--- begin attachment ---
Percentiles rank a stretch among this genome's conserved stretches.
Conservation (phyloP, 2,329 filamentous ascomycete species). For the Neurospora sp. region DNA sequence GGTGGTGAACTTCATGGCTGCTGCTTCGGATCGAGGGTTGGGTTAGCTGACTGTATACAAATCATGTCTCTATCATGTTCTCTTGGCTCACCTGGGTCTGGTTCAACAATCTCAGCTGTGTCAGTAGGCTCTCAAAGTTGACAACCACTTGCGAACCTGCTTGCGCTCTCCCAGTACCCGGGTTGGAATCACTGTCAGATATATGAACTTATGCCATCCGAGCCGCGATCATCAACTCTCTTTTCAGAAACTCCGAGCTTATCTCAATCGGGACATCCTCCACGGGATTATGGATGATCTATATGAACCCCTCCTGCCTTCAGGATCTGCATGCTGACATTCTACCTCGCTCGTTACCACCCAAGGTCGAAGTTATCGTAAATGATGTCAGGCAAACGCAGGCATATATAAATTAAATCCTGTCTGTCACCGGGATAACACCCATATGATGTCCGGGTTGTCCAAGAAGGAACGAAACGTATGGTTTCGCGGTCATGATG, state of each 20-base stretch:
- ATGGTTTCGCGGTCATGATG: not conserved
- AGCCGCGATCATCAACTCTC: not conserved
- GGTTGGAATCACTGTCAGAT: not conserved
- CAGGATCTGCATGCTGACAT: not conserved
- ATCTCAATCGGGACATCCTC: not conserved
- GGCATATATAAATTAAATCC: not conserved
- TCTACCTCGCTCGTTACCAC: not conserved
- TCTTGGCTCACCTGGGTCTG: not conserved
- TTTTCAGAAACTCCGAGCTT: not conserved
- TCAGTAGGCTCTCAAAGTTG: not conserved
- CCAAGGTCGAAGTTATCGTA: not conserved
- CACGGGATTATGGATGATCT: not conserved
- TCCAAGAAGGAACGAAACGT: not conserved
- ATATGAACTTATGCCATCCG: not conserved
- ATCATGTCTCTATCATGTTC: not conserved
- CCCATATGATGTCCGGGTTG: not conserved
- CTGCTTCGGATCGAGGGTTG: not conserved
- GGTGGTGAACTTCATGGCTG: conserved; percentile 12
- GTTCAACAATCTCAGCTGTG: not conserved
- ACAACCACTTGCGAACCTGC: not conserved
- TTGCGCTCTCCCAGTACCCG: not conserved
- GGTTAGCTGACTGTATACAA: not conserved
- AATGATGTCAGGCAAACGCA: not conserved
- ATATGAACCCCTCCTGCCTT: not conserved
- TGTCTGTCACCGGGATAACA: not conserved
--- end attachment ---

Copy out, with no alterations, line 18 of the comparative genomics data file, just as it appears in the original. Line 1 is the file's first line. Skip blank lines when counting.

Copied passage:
- CCCATATGATGTCCGGGTTG: not conserved